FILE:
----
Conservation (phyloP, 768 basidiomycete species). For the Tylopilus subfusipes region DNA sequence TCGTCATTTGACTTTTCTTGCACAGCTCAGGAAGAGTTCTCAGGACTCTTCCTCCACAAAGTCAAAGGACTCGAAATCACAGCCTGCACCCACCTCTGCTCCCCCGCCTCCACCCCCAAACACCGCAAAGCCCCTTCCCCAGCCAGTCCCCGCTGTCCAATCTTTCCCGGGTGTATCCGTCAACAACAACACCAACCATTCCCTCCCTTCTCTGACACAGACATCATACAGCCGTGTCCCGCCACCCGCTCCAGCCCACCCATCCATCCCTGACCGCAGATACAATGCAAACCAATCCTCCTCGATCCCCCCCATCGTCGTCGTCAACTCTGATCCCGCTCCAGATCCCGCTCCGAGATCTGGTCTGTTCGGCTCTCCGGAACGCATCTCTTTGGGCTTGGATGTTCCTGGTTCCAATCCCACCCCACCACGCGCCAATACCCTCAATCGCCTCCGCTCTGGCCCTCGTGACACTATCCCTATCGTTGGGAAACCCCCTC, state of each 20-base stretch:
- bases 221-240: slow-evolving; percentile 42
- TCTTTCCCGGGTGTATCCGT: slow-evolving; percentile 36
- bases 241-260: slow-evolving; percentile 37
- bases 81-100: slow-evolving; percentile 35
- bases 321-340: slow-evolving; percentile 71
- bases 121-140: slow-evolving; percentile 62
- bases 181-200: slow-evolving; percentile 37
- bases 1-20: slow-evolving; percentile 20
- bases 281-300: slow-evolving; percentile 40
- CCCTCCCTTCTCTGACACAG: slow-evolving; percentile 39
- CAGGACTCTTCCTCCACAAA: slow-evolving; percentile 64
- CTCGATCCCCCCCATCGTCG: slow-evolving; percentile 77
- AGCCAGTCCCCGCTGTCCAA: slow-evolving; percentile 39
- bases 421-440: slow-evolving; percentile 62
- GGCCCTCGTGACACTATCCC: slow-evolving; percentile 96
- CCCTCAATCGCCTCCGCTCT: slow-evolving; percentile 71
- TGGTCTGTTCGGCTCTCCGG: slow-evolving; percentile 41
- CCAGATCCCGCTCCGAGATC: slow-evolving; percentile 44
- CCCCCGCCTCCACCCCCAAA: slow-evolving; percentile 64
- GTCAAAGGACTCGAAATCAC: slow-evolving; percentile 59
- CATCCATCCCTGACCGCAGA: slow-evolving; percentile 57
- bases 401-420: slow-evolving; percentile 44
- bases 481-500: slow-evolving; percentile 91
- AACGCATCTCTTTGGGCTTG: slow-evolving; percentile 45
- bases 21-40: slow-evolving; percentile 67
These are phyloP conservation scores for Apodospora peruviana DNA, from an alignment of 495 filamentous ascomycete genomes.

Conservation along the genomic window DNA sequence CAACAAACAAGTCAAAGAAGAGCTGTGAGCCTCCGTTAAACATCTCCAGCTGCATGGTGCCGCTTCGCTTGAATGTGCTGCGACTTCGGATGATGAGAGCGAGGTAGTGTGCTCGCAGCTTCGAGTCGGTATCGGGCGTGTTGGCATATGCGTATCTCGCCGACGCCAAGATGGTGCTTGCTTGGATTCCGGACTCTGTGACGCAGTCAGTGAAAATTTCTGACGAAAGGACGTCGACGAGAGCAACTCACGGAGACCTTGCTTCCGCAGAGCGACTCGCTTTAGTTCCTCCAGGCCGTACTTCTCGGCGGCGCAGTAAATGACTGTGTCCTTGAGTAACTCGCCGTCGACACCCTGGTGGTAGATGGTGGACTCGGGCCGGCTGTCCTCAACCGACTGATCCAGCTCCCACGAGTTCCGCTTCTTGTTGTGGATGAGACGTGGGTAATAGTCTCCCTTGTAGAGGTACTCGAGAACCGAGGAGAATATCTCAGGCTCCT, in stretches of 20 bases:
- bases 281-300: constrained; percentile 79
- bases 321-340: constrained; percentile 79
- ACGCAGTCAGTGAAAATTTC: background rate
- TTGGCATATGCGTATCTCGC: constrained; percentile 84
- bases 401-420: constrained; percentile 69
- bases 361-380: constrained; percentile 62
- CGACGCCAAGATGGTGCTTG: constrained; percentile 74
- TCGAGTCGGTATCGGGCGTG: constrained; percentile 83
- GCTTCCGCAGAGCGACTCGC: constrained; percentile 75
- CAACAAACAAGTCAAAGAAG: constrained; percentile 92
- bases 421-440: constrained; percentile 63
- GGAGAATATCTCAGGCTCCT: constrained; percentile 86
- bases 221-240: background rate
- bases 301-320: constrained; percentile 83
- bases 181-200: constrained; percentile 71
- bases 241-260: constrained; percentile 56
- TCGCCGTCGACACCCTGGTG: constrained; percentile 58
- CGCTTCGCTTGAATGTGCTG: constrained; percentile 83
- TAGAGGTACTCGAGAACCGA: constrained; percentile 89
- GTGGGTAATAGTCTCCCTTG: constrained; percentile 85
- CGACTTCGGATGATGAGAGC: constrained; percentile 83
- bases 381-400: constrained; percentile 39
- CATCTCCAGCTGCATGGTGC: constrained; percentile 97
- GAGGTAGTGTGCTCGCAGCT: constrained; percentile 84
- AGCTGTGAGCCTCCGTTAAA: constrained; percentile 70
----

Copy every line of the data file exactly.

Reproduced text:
Conservation (phyloP, 768 basidiomycete species). For the Tylopilus subfusipes region DNA sequence TCGTCATTTGACTTTTCTTGCACAGCTCAGGAAGAGTTCTCAGGACTCTTCCTCCACAAAGTCAAAGGACTCGAAATCACAGCCTGCACCCACCTCTGCTCCCCCGCCTCCACCCCCAAACACCGCAAAGCCCCTTCCCCAGCCAGTCCCCGCTGTCCAATCTTTCCCGGGTGTATCCGTCAACAACAACACCAACCATTCCCTCCCTTCTCTGACACAGACATCATACAGCCGTGTCCCGCCACCCGCTCCAGCCCACCCATCCATCCCTGACCGCAGATACAATGCAAACCAATCCTCCTCGATCCCCCCCATCGTCGTCGTCAACTCTGATCCCGCTCCAGATCCCGCTCCGAGATCTGGTCTGTTCGGCTCTCCGGAACGCATCTCTTTGGGCTTGGATGTTCCTGGTTCCAATCCCACCCCACCACGCGCCAATACCCTCAATCGCCTCCGCTCTGGCCCTCGTGACACTATCCCTATCGTTGGGAAACCCCCTC, state of each 20-base stretch:
- bases 221-240: slow-evolving; percentile 42
- TCTTTCCCGGGTGTATCCGT: slow-evolving; percentile 36
- bases 241-260: slow-evolving; percentile 37
- bases 81-100: slow-evolving; percentile 35
- bases 321-340: slow-evolving; percentile 71
- bases 121-140: slow-evolving; percentile 62
- bases 181-200: slow-evolving; percentile 37
- bases 1-20: slow-evolving; percentile 20
- bases 281-300: slow-evolving; percentile 40
- CCCTCCCTTCTCTGACACAG: slow-evolving; percentile 39
- CAGGACTCTTCCTCCACAAA: slow-evolving; percentile 64
- CTCGATCCCCCCCATCGTCG: slow-evolving; percentile 77
- AGCCAGTCCCCGCTGTCCAA: slow-evolving; percentile 39
- bases 421-440: slow-evolving; percentile 62
- GGCCCTCGTGACACTATCCC: slow-evolving; percentile 96
- CCCTCAATCGCCTCCGCTCT: slow-evolving; percentile 71
- TGGTCTGTTCGGCTCTCCGG: slow-evolving; percentile 41
- CCAGATCCCGCTCCGAGATC: slow-evolving; percentile 44
- CCCCCGCCTCCACCCCCAAA: slow-evolving; percentile 64
- GTCAAAGGACTCGAAATCAC: slow-evolving; percentile 59
- CATCCATCCCTGACCGCAGA: slow-evolving; percentile 57
- bases 401-420: slow-evolving; percentile 44
- bases 481-500: slow-evolving; percentile 91
- AACGCATCTCTTTGGGCTTG: slow-evolving; percentile 45
- bases 21-40: slow-evolving; percentile 67
These are phyloP conservation scores for Apodospora peruviana DNA, from an alignment of 495 filamentous ascomycete genomes.

Conservation along the genomic window DNA sequence CAACAAACAAGTCAAAGAAGAGCTGTGAGCCTCCGTTAAACATCTCCAGCTGCATGGTGCCGCTTCGCTTGAATGTGCTGCGACTTCGGATGATGAGAGCGAGGTAGTGTGCTCGCAGCTTCGAGTCGGTATCGGGCGTGTTGGCATATGCGTATCTCGCCGACGCCAAGATGGTGCTTGCTTGGATTCCGGACTCTGTGACGCAGTCAGTGAAAATTTCTGACGAAAGGACGTCGACGAGAGCAACTCACGGAGACCTTGCTTCCGCAGAGCGACTCGCTTTAGTTCCTCCAGGCCGTACTTCTCGGCGGCGCAGTAAATGACTGTGTCCTTGAGTAACTCGCCGTCGACACCCTGGTGGTAGATGGTGGACTCGGGCCGGCTGTCCTCAACCGACTGATCCAGCTCCCACGAGTTCCGCTTCTTGTTGTGGATGAGACGTGGGTAATAGTCTCCCTTGTAGAGGTACTCGAGAACCGAGGAGAATATCTCAGGCTCCT, in stretches of 20 bases:
- bases 281-300: constrained; percentile 79
- bases 321-340: constrained; percentile 79
- ACGCAGTCAGTGAAAATTTC: background rate
- TTGGCATATGCGTATCTCGC: constrained; percentile 84
- bases 401-420: constrained; percentile 69
- bases 361-380: constrained; percentile 62
- CGACGCCAAGATGGTGCTTG: constrained; percentile 74
- TCGAGTCGGTATCGGGCGTG: constrained; percentile 83
- GCTTCCGCAGAGCGACTCGC: constrained; percentile 75
- CAACAAACAAGTCAAAGAAG: constrained; percentile 92
- bases 421-440: constrained; percentile 63
- GGAGAATATCTCAGGCTCCT: constrained; percentile 86
- bases 221-240: background rate
- bases 301-320: constrained; percentile 83
- bases 181-200: constrained; percentile 71
- bases 241-260: constrained; percentile 56
- TCGCCGTCGACACCCTGGTG: constrained; percentile 58
- CGCTTCGCTTGAATGTGCTG: constrained; percentile 83
- TAGAGGTACTCGAGAACCGA: constrained; percentile 89
- GTGGGTAATAGTCTCCCTTG: constrained; percentile 85
- CGACTTCGGATGATGAGAGC: constrained; percentile 83
- bases 381-400: constrained; percentile 39
- CATCTCCAGCTGCATGGTGC: constrained; percentile 97
- GAGGTAGTGTGCTCGCAGCT: constrained; percentile 84
- AGCTGTGAGCCTCCGTTAAA: constrained; percentile 70